than happy to review it and possibly include it in the next w32api
release.

Chris

--
Chris Sutcliffe
http://emergedesktop.org

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Re: [Win32API] request for new functions

Roger Pack
In reply to this post by Keith Marshall-3
> They can be supported, (in CVS at least), just as soon as someone
> with the necessary motivation, (maybe you), provides a satisfactory
> patch to implement them; see: http://mingw.org/wiki/SubmitPatches

CVS? Any chance for a git/github repository?
-r

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is MinGW rand_r() thread safe?

Clive McCarthy
In reply to this post by Keith Marshall-3
You know I must be in trouble, otherwise why would I risk one of the
humiliating comments that Keith usually makes to everyone?

Nevertheless, is the MinGW   rand_r(int *seed)  thread safe?
This reminds me of the scene in Marathon Man when Laurence Olivier asks
Dustin Hoffman "Is it safe?"

I don't need cryptography-grade numbers, but I'd like them to be different!

Clive.


 


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Re: is MinGW rand_r() thread safe?

Keith Marshall-3
On Wednesday 16 December 2009 03:40:09 Clive McCarthy wrote:
> You know I must be in trouble, otherwise why would I risk one of
> the humiliating comments that Keith usually makes to everyone?

I don't make humiliating comments to everyone; only to those who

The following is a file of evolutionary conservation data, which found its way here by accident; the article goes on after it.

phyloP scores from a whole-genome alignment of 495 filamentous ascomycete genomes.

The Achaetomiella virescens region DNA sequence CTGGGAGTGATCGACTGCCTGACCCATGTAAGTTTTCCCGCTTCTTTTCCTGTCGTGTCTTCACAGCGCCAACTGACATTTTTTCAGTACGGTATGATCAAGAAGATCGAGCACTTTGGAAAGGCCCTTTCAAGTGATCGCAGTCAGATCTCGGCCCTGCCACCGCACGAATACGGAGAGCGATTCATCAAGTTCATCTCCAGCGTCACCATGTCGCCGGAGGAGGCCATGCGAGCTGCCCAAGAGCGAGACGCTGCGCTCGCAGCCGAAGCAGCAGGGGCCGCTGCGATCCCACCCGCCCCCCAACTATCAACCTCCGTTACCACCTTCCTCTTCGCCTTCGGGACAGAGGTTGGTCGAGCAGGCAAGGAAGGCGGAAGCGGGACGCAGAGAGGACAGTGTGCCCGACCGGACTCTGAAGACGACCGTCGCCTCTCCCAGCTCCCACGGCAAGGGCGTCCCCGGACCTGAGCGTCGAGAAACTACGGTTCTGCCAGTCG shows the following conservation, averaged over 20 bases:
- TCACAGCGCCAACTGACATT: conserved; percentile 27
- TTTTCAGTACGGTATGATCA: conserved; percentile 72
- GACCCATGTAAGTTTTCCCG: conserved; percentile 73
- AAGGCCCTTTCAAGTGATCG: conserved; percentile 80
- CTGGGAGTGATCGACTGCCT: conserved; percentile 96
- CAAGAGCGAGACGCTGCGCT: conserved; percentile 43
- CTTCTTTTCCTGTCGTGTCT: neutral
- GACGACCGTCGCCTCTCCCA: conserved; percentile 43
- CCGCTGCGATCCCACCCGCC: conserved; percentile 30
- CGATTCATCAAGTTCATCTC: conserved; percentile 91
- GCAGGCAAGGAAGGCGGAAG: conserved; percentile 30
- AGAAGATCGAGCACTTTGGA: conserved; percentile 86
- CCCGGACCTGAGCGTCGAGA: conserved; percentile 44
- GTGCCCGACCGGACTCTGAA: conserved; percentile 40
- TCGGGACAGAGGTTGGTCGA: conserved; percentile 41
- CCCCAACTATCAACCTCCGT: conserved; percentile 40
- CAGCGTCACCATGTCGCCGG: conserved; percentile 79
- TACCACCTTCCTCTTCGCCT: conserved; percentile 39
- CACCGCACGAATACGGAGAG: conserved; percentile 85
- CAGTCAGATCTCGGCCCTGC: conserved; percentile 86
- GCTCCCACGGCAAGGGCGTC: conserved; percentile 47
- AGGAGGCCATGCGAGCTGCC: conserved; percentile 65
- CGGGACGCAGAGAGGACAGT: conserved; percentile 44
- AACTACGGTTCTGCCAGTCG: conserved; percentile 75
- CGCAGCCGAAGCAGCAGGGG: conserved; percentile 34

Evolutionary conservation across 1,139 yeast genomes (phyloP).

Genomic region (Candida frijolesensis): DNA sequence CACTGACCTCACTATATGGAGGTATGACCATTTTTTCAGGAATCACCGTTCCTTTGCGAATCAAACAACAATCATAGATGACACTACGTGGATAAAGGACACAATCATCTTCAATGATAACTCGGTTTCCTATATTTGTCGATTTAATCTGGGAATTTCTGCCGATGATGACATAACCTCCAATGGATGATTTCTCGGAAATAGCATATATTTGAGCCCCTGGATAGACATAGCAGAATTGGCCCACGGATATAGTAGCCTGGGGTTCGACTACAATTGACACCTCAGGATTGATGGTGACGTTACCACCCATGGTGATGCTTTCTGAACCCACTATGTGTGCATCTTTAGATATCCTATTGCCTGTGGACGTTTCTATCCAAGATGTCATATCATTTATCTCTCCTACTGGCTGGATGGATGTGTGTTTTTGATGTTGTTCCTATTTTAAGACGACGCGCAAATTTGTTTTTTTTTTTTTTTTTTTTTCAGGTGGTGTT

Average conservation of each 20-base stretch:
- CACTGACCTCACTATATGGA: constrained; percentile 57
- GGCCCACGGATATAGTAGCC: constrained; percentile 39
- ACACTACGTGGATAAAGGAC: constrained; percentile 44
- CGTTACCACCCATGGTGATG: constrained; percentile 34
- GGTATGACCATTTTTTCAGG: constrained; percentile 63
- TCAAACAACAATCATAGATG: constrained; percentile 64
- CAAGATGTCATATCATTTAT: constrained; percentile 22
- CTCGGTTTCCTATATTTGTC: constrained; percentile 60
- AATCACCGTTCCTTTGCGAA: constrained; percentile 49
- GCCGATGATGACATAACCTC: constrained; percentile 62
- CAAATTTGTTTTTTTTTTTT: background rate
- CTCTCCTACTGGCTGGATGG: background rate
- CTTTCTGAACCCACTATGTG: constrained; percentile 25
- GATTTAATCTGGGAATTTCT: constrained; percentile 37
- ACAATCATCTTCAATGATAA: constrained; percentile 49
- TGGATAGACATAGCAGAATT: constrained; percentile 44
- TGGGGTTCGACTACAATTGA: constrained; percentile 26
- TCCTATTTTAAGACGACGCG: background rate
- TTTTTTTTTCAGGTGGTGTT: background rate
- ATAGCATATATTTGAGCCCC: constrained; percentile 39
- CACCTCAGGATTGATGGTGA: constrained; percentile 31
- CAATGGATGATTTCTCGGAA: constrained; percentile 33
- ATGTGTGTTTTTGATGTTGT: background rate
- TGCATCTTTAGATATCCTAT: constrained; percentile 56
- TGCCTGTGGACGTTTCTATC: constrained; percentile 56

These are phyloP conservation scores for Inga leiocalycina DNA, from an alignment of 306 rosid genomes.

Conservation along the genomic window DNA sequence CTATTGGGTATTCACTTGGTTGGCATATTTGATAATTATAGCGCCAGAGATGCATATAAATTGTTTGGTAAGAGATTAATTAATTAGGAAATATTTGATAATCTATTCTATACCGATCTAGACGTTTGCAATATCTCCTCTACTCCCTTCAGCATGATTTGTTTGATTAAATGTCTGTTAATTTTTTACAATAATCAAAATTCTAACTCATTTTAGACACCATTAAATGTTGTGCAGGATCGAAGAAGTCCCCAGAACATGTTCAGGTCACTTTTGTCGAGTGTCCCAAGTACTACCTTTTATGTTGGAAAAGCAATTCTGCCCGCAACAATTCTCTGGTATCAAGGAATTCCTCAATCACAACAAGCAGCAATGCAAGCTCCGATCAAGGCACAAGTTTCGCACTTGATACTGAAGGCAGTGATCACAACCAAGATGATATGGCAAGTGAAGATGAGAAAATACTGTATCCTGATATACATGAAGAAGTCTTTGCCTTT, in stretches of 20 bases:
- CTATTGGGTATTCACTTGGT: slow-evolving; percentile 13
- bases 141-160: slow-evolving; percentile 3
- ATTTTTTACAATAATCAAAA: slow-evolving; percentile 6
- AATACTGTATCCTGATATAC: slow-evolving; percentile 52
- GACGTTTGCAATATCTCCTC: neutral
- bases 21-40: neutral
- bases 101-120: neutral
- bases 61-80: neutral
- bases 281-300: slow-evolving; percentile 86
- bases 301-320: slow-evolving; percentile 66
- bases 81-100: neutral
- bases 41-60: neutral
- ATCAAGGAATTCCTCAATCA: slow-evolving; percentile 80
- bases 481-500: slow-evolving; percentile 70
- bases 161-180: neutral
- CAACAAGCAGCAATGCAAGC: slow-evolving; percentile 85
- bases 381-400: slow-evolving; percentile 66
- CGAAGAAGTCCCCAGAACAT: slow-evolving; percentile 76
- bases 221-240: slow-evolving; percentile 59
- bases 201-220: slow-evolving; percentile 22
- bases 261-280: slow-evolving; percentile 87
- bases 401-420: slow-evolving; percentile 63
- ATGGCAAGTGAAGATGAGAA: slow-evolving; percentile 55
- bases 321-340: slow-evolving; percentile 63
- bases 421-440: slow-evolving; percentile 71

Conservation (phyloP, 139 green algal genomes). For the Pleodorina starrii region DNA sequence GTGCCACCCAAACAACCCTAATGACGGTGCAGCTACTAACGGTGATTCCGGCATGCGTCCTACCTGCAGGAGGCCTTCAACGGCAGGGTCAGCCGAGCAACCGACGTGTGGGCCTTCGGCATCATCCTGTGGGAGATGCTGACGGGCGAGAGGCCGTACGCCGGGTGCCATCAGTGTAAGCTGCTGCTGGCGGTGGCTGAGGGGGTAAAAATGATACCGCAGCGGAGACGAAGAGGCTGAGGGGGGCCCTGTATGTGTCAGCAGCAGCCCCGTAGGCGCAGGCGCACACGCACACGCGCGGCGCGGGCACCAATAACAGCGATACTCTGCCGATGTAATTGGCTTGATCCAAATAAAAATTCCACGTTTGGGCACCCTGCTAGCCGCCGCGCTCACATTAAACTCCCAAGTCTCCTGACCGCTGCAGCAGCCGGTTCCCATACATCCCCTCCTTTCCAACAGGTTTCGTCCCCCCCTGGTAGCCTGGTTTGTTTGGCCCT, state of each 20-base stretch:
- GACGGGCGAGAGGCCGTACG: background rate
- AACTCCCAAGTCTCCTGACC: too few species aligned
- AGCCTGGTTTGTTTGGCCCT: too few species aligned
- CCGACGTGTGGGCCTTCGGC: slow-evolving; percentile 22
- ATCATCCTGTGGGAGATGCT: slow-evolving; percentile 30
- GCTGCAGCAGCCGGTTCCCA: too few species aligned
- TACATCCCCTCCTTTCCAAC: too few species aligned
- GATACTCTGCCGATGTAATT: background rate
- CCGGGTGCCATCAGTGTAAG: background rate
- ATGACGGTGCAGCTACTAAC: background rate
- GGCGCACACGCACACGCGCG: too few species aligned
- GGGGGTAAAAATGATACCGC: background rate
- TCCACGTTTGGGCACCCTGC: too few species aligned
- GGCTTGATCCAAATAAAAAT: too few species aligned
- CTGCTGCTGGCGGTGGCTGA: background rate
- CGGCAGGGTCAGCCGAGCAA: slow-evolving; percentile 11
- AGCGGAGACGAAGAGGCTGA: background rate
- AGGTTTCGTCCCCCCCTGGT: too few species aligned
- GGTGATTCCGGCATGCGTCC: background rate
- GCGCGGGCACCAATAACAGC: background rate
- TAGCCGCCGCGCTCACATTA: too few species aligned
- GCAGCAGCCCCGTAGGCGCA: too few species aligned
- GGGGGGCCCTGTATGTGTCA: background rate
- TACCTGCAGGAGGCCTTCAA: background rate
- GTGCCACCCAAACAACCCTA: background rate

blatantly refuse to follow the rules of ettiquette.  Here, your
question is 100% IRRELEVANT to the thread you've hijacked; it should
not get a pertinent answer, until you repost it appropriately, in a
new thread.

--

Regards,
Keith.

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Re: is MinGW rand_r() thread safe?

Clive McCarthy


--------------------------------------------------
From: "Keith Marshall" <[hidden email]>
Sent: Wednesday, December 16, 2009 12:28 AM
To: <[hidden email]>
Subject: Re: [Mingw-users] is MinGW rand_r() thread safe?

> On Wednesday 16 December 2009 03:40:09 Clive McCarthy wrote:
>> You know I must be in trouble, otherwise why would I risk one of
>> the humiliating comments that Keith usually makes to everyone?
>
> I don't make humiliating comments to everyone; only to those who
> blatantly refuse to follow the rules of ettiquette.  Here, your
> question is 100% IRRELEVANT to the thread you've hijacked; it should
> not get a pertinent answer, until you repost it appropriately, in a
> new thread.
>
> --
>
> Regards,
> Keith.

QED.
Clive.
 

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Re: is MinGW rand_r() thread safe?

Roger Pack
In reply to this post by Keith Marshall-3
> On Wednesday 16 December 2009 03:40:09 Clive McCarthy wrote:
>> You know I must be in trouble, otherwise why would I risk one of
>> the humiliating comments that Keith usually makes to everyone?
>
> I don't make humiliating comments to everyone; only to those who
> blatantly refuse to follow the rules of ettiquette.  Here, your
> question is 100% IRRELEVANT to the thread you've hijacked; it should
> not get a pertinent answer, until you repost it appropriately, in a
> new thread.

LOL.
That was half in jest, right?
-r

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Re: is MinGW rand_r() thread safe?

Mathieu Dupuy-2
In reply to this post by Clive McCarthy
POSIX introduced few times ago new libc functions suffixed with_r, probably meaning 'reentrant'. This was for fixing the problem of not thread-safe POSIX functions. _r functions are the same than the previous, except they are thread safe by definition.